1D: To prepare professional psychologists who can assess,
      conceptualize, and intervene appropriately with their
               EXAMPLE 1 (con’t)
  1D: To prepare professional psychologists
      who can assess, conceptualize, and
   intervene appropriately with their clients
Competencies Expected for these Objectives
 1.D.1. Uses case conceptualization and
  assessment for treatment planning
 1.D.2 Can select and implement multiple
  methods of assessment
 1.D.3. Uses clinical interviewing effectively for
  case formulation, diagnosis, and treatment
 1.D.4. Can conduct psychotherapy flexibly,
  adapting to the unique needs of the client and
 1.D.5. Integrates practice, theory, and research
    EXAMPLE 2 – Competencies + “Sequential,
       Cumulative, Graded in Complexity”
          Functional Competency area II: Assessment
   II.2. Tests/Measurements
   Readiness for Practicum: Basic knowledge of the
    scientific, theoretical, and contextual basis of test
    construction and interviewing
        -Tests and Measurement course
   Readiness for Internship: Ability to select assessment
    measures with attention to issues of reliability and
        -Intellectual/Personality Assessment courses (3)
   Readiness for Entry to Practice: Ability to independently
    select and implement multiple methods and means of
        -Assessment Practicum course; Internship
                      YOUR TURN

   Objective 1: Assess which components of your own
    programs might be amenable to integration with the
    Competencies Benchmarks.

   Objective 2: Think about the developmental framework of
    the Competencies Benchmarks to curriculum requirements
    in your own program, thereby creating a link to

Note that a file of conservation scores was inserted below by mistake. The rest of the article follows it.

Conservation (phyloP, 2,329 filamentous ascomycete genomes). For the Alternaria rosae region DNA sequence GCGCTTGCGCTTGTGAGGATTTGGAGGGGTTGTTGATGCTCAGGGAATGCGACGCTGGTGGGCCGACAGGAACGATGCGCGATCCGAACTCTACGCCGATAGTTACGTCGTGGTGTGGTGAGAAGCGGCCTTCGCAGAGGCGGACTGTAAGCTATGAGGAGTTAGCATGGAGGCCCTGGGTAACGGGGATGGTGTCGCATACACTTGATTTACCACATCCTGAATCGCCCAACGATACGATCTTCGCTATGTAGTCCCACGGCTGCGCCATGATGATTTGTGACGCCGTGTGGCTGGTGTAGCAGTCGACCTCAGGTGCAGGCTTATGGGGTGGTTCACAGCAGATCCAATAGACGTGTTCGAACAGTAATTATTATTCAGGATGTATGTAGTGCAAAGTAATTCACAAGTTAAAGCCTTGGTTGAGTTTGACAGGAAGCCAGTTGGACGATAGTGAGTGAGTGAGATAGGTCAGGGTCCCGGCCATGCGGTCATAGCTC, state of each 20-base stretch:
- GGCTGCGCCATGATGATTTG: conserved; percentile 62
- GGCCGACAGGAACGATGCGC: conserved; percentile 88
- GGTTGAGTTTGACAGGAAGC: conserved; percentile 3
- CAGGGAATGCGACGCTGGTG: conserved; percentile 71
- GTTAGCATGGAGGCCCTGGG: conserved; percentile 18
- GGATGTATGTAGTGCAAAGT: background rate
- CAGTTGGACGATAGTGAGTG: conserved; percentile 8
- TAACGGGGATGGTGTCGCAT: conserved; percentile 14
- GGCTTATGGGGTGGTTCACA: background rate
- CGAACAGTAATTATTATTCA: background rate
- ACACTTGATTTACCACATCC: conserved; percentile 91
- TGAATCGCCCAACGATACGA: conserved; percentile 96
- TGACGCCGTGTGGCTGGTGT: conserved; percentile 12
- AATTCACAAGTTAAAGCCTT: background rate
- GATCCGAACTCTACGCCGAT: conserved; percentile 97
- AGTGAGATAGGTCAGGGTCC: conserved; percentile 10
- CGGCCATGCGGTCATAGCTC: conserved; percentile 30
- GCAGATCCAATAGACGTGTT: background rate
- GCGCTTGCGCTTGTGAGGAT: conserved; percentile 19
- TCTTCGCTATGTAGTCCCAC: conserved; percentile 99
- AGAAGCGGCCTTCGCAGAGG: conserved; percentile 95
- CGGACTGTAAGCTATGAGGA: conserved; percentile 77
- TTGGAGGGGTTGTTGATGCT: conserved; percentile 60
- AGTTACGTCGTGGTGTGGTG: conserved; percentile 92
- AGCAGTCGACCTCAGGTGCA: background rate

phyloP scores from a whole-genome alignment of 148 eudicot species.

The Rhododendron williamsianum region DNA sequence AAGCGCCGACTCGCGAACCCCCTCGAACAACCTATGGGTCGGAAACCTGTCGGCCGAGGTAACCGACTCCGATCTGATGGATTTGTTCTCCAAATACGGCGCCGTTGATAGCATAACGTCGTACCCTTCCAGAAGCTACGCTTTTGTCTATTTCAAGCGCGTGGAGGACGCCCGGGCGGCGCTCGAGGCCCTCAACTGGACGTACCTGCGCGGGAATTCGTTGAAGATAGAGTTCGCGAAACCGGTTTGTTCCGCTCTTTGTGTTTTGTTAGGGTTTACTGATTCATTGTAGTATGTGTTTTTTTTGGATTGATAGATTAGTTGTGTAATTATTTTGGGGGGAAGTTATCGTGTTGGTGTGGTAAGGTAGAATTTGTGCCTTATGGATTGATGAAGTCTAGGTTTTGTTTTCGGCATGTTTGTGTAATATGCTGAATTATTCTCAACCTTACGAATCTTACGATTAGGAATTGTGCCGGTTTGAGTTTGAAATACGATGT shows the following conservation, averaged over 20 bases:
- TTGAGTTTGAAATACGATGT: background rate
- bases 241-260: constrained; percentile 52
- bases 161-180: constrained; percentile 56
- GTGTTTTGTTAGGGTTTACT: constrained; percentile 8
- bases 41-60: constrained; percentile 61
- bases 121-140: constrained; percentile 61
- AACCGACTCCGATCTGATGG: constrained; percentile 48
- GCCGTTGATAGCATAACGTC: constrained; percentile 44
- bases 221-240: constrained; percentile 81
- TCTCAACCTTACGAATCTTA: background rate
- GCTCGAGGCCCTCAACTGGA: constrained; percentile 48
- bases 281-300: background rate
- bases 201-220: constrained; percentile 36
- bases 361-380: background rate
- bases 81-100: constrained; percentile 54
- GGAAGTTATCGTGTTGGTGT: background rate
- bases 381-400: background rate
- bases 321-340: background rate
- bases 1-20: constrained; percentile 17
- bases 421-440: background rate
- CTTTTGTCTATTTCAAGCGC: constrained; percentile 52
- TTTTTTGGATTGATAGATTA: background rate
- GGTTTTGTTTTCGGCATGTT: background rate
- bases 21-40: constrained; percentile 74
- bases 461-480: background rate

accreditation guidelines for training to be “sequential,
    cumulative, and graded in complexity.”

   Objective 3: Create an action plan to implement one
    programmatic change of your choice that integrates the
    Competency Benchmarks, and that you believe to be
    realistic and feasible.
Bray, J. H. (2010). The future of psychology practice and science. American
   Psychologist, 65, 355-369.
Commission on Accreditation (2009). Guidelines and Principles. Retrieved
   Jan. 8, 2012
Eby, M. D., Chin, J. L., Rollock, D., Schwartz, D., & Worrell, J. P. (2011).
   Professional psychology training in the era of a thousand flowers:
   Dilemmas and challenges for the future. Training and Education in
   Professional Psychology, 5, 57-68.
Fouad, et al. (2009). Competency benchmarks: A model for understanding
   and measuring competence in professional psychology across training
   levels. Training and Education in Professional Psychology, 3(4, Suppl),
Goodheart, C. D. (2011). Psychology practice: Design for tomorrow.
   American Psychologist, 66, 339-347.
Kenkel, M. B. (2009). Adopting a competency model for professional
   psychology: Essential elements and resources. Training and Education in
   Professional Psychology, 3(4, Suppl), S59-S62.